It takes more than time to untangle that web; as parents, we can do our part. We influence the next generation’s stigmas, biases and inhibitions, and also its freedoms and forward thinking. Thus, as with other subjects, we need to be proactive proponents of truthful and thoughtful sex education.
Roffman acknowledged that there are age-appropriate ways of communicating what we think of as sophisticated information. To a 3- or 4-year-old, for example, you might simply offer that there are two pieces to a reproductive system; like two Legos, they fit together. Regardless of age, she stressed the importance of open dialogue, so, while the discussion might begin with babies and birth, it should be able to conceptually reach as far into the future as your child desires.
While listening to Roffman’s insights, I had my own epiphany on the subject. I was ready. I sat down with my son, brought up our recent, unfinished conversation, and went all in. I clarified that there are two halves to the reproductive system, and both are needed to create life. I described where the sperm resides and where the egg is, and exactly how the sperm and the egg meet. “The male penis is put into the female’s vagina.” My son looked at me with utter shock. “Dad, please tell me that you and Mom ONLY did that to get me and my brother.” Well, actually. … We covered it all. He asked a lot of questions, and I did my best to keep up. “How does the sperm come out of the penis?” I circled back to his experience a year prior, the feelings he had in his stomach and his shyness around some of the girls he met that summer. “That’s your body telling you things and sometimes when you’re an adult, you then share those feelings with the person you love.” He jumped in with, “Wait, I get it, it’s like a propeller on one of my toys: The energy inside you pushes the sperm out, right?” Exactly.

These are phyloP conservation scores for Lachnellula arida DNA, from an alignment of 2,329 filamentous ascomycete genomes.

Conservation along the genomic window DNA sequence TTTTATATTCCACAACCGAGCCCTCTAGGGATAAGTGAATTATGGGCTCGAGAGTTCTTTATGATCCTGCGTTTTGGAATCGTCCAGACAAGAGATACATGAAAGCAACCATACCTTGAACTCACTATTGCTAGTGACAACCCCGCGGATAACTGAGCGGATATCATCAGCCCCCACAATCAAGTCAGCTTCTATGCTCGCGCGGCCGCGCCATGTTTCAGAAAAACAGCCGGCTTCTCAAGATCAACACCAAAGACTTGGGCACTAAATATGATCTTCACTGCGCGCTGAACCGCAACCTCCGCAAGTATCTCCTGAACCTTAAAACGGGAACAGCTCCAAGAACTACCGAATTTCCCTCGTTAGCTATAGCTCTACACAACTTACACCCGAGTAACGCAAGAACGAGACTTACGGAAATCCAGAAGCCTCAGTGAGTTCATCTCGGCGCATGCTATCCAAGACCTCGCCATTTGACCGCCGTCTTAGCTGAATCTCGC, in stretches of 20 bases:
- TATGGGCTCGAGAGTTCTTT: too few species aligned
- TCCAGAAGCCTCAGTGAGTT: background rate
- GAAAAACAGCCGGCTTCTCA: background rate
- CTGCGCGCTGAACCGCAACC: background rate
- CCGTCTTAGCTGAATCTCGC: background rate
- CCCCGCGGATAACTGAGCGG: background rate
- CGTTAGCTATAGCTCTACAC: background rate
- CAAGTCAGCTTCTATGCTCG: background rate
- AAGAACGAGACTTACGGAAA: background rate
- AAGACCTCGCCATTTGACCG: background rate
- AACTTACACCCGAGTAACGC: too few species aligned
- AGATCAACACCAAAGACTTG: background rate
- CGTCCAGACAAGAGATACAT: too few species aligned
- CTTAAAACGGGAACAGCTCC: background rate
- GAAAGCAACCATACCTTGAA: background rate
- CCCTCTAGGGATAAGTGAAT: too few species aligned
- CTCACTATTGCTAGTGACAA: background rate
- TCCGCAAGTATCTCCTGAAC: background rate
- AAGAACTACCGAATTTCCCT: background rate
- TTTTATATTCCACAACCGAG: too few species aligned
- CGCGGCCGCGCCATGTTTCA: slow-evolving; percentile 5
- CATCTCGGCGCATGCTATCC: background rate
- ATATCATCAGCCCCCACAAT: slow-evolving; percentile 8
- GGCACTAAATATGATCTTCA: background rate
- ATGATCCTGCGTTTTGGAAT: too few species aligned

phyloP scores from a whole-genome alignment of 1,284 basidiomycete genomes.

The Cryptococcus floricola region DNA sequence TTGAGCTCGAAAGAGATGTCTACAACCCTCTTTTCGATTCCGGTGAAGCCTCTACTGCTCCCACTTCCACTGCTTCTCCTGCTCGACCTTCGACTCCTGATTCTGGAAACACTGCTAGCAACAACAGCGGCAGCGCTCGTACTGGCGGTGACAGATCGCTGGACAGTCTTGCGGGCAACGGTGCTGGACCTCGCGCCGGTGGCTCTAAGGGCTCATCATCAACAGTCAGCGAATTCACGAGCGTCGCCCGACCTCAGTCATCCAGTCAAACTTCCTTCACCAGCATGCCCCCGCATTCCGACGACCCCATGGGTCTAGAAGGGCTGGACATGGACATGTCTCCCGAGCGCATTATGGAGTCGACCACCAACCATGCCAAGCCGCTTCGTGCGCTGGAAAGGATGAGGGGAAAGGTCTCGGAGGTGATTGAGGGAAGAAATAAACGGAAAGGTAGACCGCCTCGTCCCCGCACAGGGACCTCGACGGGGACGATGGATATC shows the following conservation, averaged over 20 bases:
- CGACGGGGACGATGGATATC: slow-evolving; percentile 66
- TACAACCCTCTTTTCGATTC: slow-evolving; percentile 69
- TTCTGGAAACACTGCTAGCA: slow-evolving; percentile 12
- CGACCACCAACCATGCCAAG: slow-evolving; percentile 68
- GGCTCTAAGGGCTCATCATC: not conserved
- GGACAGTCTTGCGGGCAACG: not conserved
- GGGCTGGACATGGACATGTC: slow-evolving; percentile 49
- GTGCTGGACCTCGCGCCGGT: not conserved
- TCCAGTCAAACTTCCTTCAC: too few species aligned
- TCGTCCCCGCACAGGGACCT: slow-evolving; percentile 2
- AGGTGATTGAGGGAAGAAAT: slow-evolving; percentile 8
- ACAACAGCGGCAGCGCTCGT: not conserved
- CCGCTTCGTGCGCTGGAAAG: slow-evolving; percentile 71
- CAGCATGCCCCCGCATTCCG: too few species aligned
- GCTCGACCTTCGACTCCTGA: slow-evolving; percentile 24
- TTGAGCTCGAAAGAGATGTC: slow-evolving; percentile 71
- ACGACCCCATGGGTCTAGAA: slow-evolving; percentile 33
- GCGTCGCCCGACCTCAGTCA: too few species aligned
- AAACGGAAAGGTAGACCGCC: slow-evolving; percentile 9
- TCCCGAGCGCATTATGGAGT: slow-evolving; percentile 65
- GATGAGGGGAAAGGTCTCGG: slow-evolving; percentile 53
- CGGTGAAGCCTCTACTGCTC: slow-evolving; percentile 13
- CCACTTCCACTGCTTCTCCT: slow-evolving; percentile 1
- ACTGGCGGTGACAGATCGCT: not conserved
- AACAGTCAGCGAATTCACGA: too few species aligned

He was interested, but also grossed out. “I can’t ever imagine wanting to do that.” He asked if there’s any other way to have kids. He said he wanted kids but not like that. I mentioned adoption, which he already understood, and I covered in vitro fertilization. He then posited that if he understood the deeper reason humans need or want children, he would be less afraid of a process that, at that age, didn’t sound remotely appealing.
He thought in silence for a moment and then realized the question he really wanted answered. “Dad, why do people want babies?” I suggested that he ponder it himself and see what comes up and then we’d discuss it.
Later that day, he found me and declared that he had the answer. He looked at me straight in the eyes and with complete awareness stated, “It’s not about us as individuals; it’s about us as a world. We need children because we need people, to make the world a better place.”
I was blown away by his insight and at the same time not surprised at all. I acknowledged the thoughtfulness of his comment. He then paused and asked me his next question. “Why are we here?” And with that, “The Talk” I had been so hesitant to have with my son turned into the conversation about the stars in the sky and, ultimately, the meaning of life.
My son is now 13. He continues to ask questions of me and his mother about sexuality and everything else. We can’t imagine a more thoughtful, mature young man traversing the maze that is adolescence, and my wife and I are doing the best we can to keep up.
We are not perfect, but we realize the best way to make him feel safe to ask the questions is to answer them as fully and completely as we would with any other subject. We engage in the conversation, meeting him wherever he is, and allowing it to go wherever it needs to.
His younger brother is 5 and has never known a household of even slight Puritanical reticence. With him, the conversation really did start at birth, and when he starts thinking about sex, oh, we’ll be ready. (But he’ll probably just ask his brother.)
David Straus is a chief executive and social entrepreneur. He lives in California with his wife and two sons and is also a regular columnist for Inc.com